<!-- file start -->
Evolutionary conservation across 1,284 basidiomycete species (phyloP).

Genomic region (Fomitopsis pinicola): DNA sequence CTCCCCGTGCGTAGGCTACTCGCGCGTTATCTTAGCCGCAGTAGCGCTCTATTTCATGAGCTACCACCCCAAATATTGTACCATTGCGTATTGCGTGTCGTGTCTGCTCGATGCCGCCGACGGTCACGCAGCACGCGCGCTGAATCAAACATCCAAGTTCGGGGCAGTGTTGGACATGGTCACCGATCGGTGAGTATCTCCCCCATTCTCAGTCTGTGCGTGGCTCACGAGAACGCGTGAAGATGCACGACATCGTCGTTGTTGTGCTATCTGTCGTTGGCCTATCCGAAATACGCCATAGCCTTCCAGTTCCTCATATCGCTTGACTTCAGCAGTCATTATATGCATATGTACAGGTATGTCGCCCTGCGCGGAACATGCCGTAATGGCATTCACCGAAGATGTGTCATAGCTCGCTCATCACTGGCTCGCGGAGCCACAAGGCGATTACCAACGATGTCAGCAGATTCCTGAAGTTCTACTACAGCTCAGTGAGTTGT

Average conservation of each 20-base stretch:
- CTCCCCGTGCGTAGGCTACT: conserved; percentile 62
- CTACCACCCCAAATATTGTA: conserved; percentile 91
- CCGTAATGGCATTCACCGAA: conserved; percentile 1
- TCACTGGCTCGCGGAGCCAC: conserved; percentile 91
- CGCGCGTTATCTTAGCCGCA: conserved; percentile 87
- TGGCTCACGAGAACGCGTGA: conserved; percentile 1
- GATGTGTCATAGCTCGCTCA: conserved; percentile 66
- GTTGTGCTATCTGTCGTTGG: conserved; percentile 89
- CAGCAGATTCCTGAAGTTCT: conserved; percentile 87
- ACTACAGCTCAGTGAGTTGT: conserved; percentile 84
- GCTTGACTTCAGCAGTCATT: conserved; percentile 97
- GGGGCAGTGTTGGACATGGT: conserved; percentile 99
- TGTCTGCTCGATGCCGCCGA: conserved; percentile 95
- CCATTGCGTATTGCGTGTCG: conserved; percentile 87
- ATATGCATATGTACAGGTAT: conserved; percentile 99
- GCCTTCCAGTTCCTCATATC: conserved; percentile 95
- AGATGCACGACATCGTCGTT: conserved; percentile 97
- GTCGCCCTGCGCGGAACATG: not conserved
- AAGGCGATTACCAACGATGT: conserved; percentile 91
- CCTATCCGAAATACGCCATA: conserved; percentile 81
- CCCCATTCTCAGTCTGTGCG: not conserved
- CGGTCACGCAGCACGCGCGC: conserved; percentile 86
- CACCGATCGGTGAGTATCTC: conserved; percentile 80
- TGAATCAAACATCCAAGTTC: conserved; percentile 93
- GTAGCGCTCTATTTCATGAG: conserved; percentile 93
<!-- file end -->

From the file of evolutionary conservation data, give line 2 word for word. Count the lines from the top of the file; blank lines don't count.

Genomic region (Fomitopsis pinicola): DNA sequence CTCCCCGTGCGTAGGCTACTCGCGCGTTATCTTAGCCGCAGTAGCGCTCTATTTCATGAGCTACCACCCCAAATATTGTACCATTGCGTATTGCGTGTCGTGTCTGCTCGATGCCGCCGACGGTCACGCAGCACGCGCGCTGAATCAAACATCCAAGTTCGGGGCAGTGTTGGACATGGTCACCGATCGGTGAGTATCTCCCCCATTCTCAGTCTGTGCGTGGCTCACGAGAACGCGTGAAGATGCACGACATCGTCGTTGTTGTGCTATCTGTCGTTGGCCTATCCGAAATACGCCATAGCCTTCCAGTTCCTCATATCGCTTGACTTCAGCAGTCATTATATGCATATGTACAGGTATGTCGCCCTGCGCGGAACATGCCGTAATGGCATTCACCGAAGATGTGTCATAGCTCGCTCATCACTGGCTCGCGGAGCCACAAGGCGATTACCAACGATGTCAGCAGATTCCTGAAGTTCTACTACAGCTCAGTGAGTTGT